As you're no doubt already aware from previous chapters, every Access object (such as forms and reports) has a collection of properties. This section examines some of those properties, and describes how to use them to change Access and DAO object behavior.
All the properties associated with an Access object exist from the moment you create the object. DAO object properties, however, exhibit quite different behavior. In DAO, depending on the object, not all its properties exist until you set its value. It is quite important, therefore, that you understand the differences between the types of properties used in DAO.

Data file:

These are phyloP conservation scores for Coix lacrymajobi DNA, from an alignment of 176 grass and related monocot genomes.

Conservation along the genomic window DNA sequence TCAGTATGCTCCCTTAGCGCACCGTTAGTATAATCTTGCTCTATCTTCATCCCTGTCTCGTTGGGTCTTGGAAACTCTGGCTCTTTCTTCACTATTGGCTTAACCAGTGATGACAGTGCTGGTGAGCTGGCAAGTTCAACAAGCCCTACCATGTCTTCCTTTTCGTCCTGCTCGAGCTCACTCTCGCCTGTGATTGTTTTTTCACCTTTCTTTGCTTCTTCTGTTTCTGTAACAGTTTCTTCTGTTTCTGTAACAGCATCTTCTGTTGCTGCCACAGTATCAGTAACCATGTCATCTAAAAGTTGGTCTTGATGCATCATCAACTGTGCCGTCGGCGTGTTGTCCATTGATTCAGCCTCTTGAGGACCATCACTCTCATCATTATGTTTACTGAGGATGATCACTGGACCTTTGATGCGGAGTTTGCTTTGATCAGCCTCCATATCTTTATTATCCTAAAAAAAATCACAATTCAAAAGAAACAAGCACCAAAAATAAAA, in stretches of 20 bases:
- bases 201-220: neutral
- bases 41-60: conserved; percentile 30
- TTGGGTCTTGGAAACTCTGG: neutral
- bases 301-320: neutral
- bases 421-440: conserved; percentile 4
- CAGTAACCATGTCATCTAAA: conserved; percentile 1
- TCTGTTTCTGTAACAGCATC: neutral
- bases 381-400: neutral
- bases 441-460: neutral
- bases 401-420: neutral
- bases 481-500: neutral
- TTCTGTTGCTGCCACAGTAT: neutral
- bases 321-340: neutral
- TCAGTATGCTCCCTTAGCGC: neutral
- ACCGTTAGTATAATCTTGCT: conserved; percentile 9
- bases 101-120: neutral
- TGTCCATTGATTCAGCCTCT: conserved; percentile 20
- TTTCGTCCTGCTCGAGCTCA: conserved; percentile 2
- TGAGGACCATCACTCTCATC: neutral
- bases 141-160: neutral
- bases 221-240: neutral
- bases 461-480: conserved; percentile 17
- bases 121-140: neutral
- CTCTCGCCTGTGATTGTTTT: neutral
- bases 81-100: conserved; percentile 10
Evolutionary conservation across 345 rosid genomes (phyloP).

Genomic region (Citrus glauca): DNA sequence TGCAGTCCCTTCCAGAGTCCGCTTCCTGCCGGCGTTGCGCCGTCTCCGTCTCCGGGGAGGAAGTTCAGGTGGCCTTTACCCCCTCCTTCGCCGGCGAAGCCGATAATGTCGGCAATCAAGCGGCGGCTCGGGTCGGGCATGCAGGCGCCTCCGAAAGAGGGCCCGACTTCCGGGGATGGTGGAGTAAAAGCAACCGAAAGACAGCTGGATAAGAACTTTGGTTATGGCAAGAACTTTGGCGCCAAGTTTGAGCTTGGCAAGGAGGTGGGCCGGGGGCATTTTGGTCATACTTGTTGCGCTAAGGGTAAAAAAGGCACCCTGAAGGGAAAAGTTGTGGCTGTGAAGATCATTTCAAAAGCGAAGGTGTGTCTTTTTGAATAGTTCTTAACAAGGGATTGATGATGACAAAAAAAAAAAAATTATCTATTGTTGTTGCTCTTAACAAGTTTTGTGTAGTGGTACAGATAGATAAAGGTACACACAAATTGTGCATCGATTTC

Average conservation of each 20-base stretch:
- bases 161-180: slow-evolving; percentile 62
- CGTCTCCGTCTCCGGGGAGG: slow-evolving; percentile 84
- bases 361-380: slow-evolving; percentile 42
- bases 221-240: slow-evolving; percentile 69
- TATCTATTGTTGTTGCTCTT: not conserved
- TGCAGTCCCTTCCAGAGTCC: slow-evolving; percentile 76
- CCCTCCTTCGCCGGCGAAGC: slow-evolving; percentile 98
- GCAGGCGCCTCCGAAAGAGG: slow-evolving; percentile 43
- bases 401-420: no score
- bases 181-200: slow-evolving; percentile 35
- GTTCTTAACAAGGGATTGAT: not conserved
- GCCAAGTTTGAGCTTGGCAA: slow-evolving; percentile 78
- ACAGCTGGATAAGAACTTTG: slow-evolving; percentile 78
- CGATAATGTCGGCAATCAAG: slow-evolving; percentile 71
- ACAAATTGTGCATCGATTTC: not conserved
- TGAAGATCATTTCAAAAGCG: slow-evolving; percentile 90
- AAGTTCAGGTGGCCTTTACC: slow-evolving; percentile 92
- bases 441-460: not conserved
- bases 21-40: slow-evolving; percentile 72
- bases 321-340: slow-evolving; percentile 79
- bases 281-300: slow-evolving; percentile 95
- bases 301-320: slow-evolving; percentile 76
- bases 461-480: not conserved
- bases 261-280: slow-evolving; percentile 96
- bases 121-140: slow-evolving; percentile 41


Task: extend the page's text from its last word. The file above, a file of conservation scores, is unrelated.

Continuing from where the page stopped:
In contrast to Access object properties, the three types of object properties are: built-in, system-defined, and user-defined.
Built-in properties exist when the object is created, and like most of their Access counterparts, define the characteristics of the object itself. For example, Name and Type are examples of built-in properties.
System-defined properties are those that Access adds to the object's Properties collection when it needs the property in order to work its magic. These are not Access database engine properties, but are created and used by Access.
A user-defined property can be added to an object's Properties collection when you explicitly set a value to it. For example, a field's Description property is a user-defined property. Although you can set a value to it when you define the table, Access doesn't ...